Text size:

  • Small
  • Normal
  • Large

Unwed Syrian refugees to be isolated in camps after riots

Single men are to be separated to avoid more trouble in Jordan refugee camp after anti-riot police called in to quell protest.

AMMAN // Jordan's government was yesterday investigating riots by Syrians at a refugee camp and plans to isolate unmarried men to avoid more disturbances, the interior minister said.

"Some Syrian refugees are currently being interrogated for taking part in the riots. They will be referred to the courts," Ghaleb Zubi told the state-run Petra news agency after a visit to the Zaatari camp in northern Jordan.

"Unmarried men must separate from families at the camp to avoid more riots. Usually such problems are created by young men."

On Monday, Jordanian anti-riot police were called in to quell a refugee protest against their living conditions in Zaatari.

The conflict has had implications for Syria's neighbours as thousands of refugees have fled the fighting.

The violence has also spilt over into Lebanon and yesterday into the Israeli-occupied Golan Heights.

Syrian soldiers fought rebels in a firefight that killed nine people and sent several mortars sailing across the border into Israel.

The Israeli military said nobody was hurt in the shelling and that the spillover was believed to be accidental.

Also yesterday, an Islamist militant group claimed responsibility for dozens of attacks in Syria, including a fierce assault this month on an army barracks in Aleppo.

Al Nusra Front said on a militant website that it was behind 38 attacks, among them the 48-hour clash with troops in Hanano, a strategic barracks in Syria's second city, according to SITE Intelligence Group.

Back to the top

More articles

Editor's Picks

 A view of a defaced portrait of North Korean leader Kim Jong Un during an anti-North Korean rally on the 102nd birthday of North Korean founder Kim Il Sung in central Seoul. Kim Hong-Ji / Reuters

Best photography from around the world, April 15

The National View's photo editors pick the best images of the day from around the world.

 The Doha-based Youssef Al Qaradawi speaks to the crowd as he leads Friday prayers in Tahrir Square in Cairo, Egypt in February, 2011. The outspoken pro-Muslim Brotherhood imam has been critical of the UAE’s policies toward Islamist groups, adding to friction between Qatar and other GCC states. Khalil Hamra / AP Photo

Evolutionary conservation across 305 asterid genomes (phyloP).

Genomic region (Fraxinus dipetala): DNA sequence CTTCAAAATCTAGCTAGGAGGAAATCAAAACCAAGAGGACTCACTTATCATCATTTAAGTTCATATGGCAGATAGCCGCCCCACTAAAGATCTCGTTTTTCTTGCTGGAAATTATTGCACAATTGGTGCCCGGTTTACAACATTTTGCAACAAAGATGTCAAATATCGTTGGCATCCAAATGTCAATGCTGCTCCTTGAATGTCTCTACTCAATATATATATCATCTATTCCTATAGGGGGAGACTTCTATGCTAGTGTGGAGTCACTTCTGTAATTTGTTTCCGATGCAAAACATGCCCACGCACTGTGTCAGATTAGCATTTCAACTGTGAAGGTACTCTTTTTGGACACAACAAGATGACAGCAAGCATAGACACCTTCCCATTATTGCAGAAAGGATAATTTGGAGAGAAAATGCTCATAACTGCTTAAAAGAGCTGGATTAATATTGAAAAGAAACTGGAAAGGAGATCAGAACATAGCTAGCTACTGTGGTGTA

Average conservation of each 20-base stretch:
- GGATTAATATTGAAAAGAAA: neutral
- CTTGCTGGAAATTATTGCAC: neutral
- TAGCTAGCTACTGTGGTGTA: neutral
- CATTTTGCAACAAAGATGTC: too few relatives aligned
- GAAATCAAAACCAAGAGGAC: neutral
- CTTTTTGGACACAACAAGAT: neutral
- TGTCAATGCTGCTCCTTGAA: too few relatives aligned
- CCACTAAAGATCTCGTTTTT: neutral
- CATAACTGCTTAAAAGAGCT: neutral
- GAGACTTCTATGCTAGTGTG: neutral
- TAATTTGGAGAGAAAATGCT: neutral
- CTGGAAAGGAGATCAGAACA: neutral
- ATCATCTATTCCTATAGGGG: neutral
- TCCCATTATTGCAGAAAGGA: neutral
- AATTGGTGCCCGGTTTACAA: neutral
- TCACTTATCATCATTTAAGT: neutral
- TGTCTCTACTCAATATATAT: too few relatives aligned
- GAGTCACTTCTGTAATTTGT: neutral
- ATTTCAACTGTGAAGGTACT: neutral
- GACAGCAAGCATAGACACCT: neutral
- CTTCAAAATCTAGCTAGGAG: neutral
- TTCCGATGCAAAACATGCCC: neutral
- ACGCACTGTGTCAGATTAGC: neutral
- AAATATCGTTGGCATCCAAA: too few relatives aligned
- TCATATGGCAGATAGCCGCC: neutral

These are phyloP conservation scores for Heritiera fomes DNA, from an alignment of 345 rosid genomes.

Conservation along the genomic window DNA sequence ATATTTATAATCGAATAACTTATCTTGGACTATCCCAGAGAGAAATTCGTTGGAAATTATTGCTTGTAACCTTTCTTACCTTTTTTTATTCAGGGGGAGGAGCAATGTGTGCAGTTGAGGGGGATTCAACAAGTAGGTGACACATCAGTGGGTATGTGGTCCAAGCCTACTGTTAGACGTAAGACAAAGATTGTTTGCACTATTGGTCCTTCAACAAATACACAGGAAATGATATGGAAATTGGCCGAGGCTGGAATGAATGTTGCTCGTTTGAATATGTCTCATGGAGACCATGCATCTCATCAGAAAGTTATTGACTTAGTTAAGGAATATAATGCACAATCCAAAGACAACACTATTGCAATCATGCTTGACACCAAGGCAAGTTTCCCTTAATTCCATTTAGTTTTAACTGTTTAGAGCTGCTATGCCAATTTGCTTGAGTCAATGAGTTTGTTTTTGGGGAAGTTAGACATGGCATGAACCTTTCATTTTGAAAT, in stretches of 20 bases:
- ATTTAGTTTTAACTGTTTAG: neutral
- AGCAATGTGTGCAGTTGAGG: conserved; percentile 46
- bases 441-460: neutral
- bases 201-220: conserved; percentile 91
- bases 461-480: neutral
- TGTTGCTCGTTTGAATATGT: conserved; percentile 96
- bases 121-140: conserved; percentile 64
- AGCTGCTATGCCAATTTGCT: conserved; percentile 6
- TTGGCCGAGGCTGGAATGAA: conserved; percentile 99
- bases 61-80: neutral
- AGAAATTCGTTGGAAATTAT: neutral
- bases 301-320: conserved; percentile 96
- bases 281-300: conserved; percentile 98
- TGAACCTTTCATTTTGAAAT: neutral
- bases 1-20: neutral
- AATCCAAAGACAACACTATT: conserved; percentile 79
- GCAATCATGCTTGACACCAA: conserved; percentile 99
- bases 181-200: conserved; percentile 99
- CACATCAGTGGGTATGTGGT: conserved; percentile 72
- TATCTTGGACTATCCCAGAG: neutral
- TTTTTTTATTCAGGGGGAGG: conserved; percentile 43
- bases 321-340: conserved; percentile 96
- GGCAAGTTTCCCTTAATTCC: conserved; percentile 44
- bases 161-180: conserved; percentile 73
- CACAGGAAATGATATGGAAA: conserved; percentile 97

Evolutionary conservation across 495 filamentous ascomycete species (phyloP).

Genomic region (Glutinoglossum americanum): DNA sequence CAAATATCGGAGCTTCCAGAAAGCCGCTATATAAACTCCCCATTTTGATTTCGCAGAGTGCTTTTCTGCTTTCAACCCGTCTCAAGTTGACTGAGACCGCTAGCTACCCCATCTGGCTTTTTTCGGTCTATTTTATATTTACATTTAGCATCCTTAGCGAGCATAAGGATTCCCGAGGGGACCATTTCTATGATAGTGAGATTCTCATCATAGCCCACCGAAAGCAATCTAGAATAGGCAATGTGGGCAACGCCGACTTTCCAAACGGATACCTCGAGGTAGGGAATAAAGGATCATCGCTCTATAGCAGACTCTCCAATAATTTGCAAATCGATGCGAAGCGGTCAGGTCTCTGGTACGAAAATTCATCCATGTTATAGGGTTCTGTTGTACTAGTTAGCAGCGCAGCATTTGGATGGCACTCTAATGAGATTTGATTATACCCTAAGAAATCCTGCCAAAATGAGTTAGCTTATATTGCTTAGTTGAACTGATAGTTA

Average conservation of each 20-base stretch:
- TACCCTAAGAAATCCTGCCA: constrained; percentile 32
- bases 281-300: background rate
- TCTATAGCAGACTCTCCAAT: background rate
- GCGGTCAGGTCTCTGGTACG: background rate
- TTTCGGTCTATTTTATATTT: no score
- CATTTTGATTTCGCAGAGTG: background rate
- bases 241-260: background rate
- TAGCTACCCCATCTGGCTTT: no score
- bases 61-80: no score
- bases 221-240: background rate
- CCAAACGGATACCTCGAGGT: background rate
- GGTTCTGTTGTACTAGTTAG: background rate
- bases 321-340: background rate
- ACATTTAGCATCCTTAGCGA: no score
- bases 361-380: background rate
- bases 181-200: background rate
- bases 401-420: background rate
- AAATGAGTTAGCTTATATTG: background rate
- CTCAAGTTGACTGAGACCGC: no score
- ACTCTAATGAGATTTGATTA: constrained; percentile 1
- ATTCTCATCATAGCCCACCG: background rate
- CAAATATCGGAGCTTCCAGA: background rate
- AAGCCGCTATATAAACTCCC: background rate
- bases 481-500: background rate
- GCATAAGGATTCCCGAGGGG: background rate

Brotherhood imam skips Doha sermon, but more needed for GCC to reconcile

That Youssef Al Qaradawi did not speak raises hopes that the spat involving Qatar and the UAE, Saudi Arabia and Bahrain might be slowly moving towards a resolution.

 Twitter photo of  Abdel Fattah El Sisi on the campaign trail on March 30. Photo courtesy-Twitter/@SisiCampaign

El Sisi rides a bicycle, kicks off social media storm

The photos and video created a huge buzz across social media networks, possibly a marker of a new era for Egypt.

 An Afghan election commission worker carries a ballot box at a vote counting centre in Jalalabad on April 6. A roadside bomb hit a truck carrying full ballot boxes in northern Afghanistan, killing three people a day after the country voted for a successor to President Hamid Karzai. Eight boxes of votes were destroyed in the blast, which came as the three leading candidates voiced concerns about possible fraud. Noorullah Shirzada / AFP Photo

Two pressing questions for Afghanistan’s future president

Once in office, the next Afghan president must move fast to address important questions that will decide the immediate future of the country.

 Friday is UN Mine Awareness Day and Omer Hassan, who does demining work in Iraqi Kurdistan, is doing all he can to teach people about the dangers posed by landmines. Louise Redvers for The National

A landmine nearly ended Omer’s life but he now works to end the threat of mines in Iraq

Omer Hassan does demining work in Iraqi Kurdistan and only has to show people his mangled leg to underscore the danger of mines. With the world marking UN Mine Awareness Day on Friday, his work is as important as ever as Iraq is one of the most mine-affected countries in the world.

 Supporters of Turkey's ruling AKP cheer as they follow the election's results in front of the party's headquarters in Ankara on March 30. Adem Altan/ AFP Photo

Erdogan critic fears retaliation if he returns to Turkey

Emre Uslu is a staunch critic of Turkey's Prime Minister Recep Tayyip Erdogan. Now, with a mass crackdown on opposition expected, he is unsure when he can return home.


To add your event to The National listings, click here

Get the most from The National